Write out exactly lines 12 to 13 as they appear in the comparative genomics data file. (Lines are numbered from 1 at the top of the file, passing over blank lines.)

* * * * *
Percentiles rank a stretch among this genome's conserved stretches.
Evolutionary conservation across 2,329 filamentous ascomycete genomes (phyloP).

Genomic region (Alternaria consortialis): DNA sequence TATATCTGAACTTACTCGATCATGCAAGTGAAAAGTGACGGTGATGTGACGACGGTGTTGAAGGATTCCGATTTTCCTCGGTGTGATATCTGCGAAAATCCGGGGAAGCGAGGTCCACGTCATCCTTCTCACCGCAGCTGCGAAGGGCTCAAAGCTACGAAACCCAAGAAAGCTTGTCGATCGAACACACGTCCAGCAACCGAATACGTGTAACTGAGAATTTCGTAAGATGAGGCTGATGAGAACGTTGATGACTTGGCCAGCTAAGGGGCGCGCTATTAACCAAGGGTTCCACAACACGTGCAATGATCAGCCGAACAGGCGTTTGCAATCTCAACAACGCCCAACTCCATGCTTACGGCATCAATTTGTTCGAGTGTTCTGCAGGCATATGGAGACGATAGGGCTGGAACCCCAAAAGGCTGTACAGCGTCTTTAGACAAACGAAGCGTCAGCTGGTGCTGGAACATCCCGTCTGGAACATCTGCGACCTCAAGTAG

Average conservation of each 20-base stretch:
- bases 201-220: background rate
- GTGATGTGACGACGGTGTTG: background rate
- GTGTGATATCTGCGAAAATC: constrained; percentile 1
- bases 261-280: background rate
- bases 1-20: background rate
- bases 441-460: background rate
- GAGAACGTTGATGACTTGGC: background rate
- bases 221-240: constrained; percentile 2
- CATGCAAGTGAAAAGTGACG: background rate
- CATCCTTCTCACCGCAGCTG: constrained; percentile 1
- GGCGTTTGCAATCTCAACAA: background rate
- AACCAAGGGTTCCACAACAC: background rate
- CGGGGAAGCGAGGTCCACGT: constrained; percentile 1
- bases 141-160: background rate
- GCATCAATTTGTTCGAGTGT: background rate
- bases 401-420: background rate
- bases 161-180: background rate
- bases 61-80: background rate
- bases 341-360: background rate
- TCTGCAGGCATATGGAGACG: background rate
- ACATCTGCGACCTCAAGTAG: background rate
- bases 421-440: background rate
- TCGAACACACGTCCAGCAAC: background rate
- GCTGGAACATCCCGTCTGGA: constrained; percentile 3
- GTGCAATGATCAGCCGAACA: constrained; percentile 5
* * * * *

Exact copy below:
- bases 221-240: constrained; percentile 2
- CATGCAAGTGAAAAGTGACG: background rate